- The description, speech, and actions of each character in a story should draw a clear, consistent picture of that character’s personality and motivations, sufficient for the reader to anticipate their behavior in response to the plot.
- Much like music, stories should exhibit dynamic range in their pacing, dramatic tension, emotional color, and so forth; not for nothing ismonotonya synonym fortedium.
- Style, language, and diction should be consistent with the tone and content of the story.
- Rules 2–5 can be broken in the name of Art, but doing so demands additional effort and trust from the reader, who should, by the end of the story, believe that it was worth it.
With that in hand, I shall now re-review the works that didn’t deserve (IMNSHO) to make the shortlist, in order from most to least execrable.
Opera Vita Aeterna
This is textbook bad writing. The most obvious problem is the padded, purple, monotonously purple prose, which obviously fails point 4, and less obviously fails point 5 because the content isn’t sufficiently sophisticated to warrant the style. The superficial flaws of writing are so severe that it’s hard to see past them, but if you do, you discover that it fails all the other points as well, simply because there wasn’t enough room, underneath all of those purple words, for an actual plot. It’s as if you tried to build a building entirely out of elaborate surface decorations, without first putting up any sort of structural skeleton.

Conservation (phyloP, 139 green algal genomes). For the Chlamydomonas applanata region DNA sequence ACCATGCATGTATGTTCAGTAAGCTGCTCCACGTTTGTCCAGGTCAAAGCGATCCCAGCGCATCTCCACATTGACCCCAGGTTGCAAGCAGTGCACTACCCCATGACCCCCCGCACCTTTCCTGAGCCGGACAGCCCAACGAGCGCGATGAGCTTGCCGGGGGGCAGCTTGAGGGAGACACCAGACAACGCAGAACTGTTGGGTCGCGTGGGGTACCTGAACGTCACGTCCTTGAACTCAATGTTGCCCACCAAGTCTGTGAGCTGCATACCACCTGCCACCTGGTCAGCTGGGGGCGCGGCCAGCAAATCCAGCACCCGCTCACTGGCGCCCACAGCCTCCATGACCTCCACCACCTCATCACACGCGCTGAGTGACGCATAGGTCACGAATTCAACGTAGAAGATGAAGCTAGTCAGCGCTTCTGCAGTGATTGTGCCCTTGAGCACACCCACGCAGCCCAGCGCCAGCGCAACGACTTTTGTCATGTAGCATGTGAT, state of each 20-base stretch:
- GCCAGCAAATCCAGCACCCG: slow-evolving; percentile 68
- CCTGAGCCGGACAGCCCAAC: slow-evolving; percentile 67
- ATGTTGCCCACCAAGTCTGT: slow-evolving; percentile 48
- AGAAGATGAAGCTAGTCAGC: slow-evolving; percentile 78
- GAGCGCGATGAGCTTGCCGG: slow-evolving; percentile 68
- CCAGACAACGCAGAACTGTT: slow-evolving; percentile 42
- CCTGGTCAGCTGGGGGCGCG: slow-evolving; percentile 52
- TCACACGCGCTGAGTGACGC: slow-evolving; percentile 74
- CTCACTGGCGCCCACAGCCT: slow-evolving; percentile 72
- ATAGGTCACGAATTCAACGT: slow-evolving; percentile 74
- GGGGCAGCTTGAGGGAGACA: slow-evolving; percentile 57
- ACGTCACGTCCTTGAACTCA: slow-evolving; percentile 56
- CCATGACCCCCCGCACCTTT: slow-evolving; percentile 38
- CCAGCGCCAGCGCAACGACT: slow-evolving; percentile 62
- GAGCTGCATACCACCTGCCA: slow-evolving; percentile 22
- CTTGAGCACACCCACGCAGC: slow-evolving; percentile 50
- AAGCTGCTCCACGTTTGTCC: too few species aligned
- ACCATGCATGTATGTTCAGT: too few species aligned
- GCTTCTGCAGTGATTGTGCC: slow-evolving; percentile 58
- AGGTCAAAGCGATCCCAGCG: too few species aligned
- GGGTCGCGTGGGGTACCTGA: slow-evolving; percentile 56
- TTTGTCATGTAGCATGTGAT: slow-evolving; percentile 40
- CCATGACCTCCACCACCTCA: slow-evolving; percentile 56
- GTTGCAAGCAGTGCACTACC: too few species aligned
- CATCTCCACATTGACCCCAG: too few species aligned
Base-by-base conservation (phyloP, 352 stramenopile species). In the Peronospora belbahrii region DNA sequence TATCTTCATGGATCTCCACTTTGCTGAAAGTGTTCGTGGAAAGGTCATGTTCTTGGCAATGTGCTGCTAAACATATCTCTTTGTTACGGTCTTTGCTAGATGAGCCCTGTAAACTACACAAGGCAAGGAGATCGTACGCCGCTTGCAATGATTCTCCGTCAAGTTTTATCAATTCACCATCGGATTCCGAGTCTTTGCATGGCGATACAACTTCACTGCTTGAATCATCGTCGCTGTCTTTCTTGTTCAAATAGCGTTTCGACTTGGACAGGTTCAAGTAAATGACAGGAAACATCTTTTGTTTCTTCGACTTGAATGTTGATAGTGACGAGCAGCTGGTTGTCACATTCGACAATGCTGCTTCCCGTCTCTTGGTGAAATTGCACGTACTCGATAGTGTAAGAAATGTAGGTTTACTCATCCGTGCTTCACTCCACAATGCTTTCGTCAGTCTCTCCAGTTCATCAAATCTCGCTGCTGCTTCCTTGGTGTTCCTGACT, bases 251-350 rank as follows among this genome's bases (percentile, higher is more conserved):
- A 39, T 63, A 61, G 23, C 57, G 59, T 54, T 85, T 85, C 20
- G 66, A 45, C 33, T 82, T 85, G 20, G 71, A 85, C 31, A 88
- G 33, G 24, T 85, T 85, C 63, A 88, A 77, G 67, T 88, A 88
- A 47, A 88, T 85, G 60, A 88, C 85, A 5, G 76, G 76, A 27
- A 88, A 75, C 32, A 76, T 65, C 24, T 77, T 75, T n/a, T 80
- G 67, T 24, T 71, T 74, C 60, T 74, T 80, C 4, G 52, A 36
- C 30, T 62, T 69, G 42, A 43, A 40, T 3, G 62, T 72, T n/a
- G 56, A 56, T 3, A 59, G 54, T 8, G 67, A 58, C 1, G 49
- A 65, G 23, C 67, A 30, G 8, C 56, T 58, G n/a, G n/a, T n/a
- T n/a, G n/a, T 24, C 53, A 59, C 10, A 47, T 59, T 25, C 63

The Butcher of Khardov and Meathouse Man
These are both character studies, which is a difficult mode: if you’re going to spend all of your time exploring one character’s personality, you’d better make that one character interesting, and ideally also fun to be around. In these cases, the authors were trying for tragically flawed antiheroes and overdid the anti-, producing characters who are nothing but flaw. Their failures are predictable; their manpain, tedious; their ultimate fates, banal. It does not help that they are, in many ways, the same extruded antihero product that Hollywood and the comic books have been foisting on us for going on two decades now, just taken up to 11.
Khardov also fails on point 2, being told out of order for no apparent reason, causing the ending to make no sense. Specifically, I have no idea whether the wild-man-in-the-forest scenes are supposed to occur before or after the climactic confrontation with the queen, and the resolution is completely different depending on which way you read it.
Meathouse Man was not on Correia’s slate. It’s a graphic novel adaptation of a story written in the 1970s, and it makes a nice example of point 6. When it was originally written, a story with a completely unlikable protagonist, who takes exactly the wrong lessons from the school of hard knocks and thus develops from a moderate loser into a complete asshole, would perhaps have been … not a breath of fresh air, but a cold glass of water in the face, perhaps. Now, however, it is nothing we haven’t seen done ten billion times, and we are no longer entertained.